The Recording Industry Association of America has added itself to the list of organizations making vague legal threats over ICANN’s new top-level domains program.
The RIAA, no stranger to playing the bogeyman when it comes to technological change, is concerned that .music, for example, could be used to encourage copyright infringement.
It wants ICANN to “ensure best practices are developed” to prevent musical TLDs being used to enable music piracy. In a letter, RIAA deputy general counsel Victoria Sheckler wrote:
We are concerned that a music themed gTLD will be used to enable wide scale copyright and trademark infringement.
We would like to work with ICANN and others to ensure that best practices are developed and used to ensure this type of malicious behavior does not occur.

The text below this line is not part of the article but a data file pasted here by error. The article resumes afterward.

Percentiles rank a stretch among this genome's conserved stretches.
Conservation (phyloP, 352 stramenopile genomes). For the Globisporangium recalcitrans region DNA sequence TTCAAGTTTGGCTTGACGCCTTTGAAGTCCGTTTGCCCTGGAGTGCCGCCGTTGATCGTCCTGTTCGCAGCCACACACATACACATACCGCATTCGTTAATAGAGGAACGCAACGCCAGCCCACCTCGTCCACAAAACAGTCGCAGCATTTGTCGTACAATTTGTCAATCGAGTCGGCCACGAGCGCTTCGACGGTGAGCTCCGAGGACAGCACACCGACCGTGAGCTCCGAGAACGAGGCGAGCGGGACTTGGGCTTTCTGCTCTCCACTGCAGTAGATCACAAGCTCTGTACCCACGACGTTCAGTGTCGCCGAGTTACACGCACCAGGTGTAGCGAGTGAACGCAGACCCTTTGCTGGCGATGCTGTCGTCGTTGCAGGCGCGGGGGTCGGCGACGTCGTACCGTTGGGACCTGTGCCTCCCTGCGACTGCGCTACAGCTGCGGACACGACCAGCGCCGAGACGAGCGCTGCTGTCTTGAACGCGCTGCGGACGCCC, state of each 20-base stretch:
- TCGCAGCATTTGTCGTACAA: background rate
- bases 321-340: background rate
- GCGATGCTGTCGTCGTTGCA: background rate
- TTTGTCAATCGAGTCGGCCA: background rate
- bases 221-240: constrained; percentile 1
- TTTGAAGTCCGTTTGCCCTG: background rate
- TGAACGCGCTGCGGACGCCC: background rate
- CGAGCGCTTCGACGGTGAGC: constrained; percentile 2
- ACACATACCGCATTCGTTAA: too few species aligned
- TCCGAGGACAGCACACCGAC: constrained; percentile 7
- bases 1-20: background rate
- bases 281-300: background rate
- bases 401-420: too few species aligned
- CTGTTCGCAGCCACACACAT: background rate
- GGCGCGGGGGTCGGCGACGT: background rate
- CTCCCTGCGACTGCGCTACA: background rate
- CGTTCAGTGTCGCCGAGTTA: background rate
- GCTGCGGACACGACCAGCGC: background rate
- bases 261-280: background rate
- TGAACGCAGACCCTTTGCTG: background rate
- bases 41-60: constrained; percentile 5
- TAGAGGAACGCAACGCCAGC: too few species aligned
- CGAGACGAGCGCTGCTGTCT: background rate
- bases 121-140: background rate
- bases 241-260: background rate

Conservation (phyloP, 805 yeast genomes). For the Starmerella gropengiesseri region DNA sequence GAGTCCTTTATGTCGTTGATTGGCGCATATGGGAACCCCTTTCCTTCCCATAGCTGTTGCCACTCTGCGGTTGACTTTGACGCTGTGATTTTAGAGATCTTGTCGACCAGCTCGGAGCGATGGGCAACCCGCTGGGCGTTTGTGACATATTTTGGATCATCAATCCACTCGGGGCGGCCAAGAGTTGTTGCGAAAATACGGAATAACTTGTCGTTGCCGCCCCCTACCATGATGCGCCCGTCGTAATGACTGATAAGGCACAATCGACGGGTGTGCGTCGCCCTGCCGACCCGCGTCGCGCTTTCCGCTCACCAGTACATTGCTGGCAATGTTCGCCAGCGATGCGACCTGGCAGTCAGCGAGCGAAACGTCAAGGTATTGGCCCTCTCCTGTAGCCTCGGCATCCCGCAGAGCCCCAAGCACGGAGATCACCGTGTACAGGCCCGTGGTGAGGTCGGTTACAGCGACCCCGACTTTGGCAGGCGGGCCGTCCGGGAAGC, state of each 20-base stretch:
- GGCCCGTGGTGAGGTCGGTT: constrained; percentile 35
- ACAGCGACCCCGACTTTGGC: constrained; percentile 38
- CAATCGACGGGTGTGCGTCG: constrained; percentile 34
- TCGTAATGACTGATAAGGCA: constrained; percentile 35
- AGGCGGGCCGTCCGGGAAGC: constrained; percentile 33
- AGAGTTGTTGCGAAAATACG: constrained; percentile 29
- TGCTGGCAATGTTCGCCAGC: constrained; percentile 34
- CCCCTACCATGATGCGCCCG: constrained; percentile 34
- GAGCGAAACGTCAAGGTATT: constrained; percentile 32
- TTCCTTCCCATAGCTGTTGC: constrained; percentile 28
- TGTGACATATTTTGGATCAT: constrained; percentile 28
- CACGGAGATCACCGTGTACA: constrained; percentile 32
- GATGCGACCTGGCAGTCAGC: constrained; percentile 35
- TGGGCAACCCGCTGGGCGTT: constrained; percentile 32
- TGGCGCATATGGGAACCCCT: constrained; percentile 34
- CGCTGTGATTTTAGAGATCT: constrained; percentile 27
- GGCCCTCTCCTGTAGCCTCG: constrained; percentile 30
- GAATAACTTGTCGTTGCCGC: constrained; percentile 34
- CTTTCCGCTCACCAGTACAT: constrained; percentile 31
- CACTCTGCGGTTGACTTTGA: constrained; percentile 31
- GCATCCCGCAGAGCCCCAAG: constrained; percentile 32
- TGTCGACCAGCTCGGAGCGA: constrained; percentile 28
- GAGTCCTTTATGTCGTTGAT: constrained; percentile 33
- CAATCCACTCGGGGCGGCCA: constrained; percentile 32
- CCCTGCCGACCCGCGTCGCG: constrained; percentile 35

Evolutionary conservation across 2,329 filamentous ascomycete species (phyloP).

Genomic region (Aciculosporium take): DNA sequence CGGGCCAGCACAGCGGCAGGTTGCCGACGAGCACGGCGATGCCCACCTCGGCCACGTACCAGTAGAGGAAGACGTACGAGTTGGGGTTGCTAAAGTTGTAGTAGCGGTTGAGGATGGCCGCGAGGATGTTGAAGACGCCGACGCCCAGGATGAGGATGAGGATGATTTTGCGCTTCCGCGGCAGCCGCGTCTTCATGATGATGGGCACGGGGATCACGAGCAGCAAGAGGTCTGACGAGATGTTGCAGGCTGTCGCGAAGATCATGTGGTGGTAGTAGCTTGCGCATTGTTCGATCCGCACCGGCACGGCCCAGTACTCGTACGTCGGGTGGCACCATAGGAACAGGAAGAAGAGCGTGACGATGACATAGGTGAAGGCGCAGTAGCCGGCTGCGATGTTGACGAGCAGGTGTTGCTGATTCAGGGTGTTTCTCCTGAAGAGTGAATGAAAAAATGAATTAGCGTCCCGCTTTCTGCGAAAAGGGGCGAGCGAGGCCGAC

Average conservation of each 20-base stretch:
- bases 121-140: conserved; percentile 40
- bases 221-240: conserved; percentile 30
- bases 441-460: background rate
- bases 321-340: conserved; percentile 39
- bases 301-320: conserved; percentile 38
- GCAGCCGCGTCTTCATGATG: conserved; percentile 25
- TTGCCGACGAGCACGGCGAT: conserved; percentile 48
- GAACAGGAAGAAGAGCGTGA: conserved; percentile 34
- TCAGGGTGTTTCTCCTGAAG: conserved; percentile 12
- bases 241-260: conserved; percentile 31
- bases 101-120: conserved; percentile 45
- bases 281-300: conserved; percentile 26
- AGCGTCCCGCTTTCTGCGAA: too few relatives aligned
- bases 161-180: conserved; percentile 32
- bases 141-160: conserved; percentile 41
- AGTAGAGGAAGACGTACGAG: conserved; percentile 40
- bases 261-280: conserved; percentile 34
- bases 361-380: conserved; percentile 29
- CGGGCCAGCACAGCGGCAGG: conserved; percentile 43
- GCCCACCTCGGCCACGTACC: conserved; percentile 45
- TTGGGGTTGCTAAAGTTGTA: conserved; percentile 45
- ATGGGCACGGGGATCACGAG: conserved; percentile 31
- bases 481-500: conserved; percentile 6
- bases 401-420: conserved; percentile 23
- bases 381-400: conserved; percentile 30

She signs off with a barely veiled threat:
We strongly urge you to take these concerns seriously… we prefer a practical solution to these issues, and hope to avoid the need to escalate the issue further.
One of the RIAA’s objections to the current Applicant Guidebook for new TLDs is the “community objection” procedure, which the RIAA doesn’t think gives it a good enough chance of blocking a .music TLD application.
I wonder if the RIAA is planning its own .music bid.
There is already one very public .music initiative, championed for the last couple of years by Constantine Roussos, an active and vocal ICANN community member.
But the string is valuable, is likely to be contested, and there’s a not insignificant chance that Roussos will be beaten to it by an applicant with deeper pockets.
Regardless, the RIAA’s argument that .music equals piracy is pretty poor, possibly disingenuous, and unlikely to influence the Guidebook.
ICANN constantly walks the tightrope between technical coordination and content regulation; getting into the business of fighting piracy is not going to make it onto the agenda any time soon.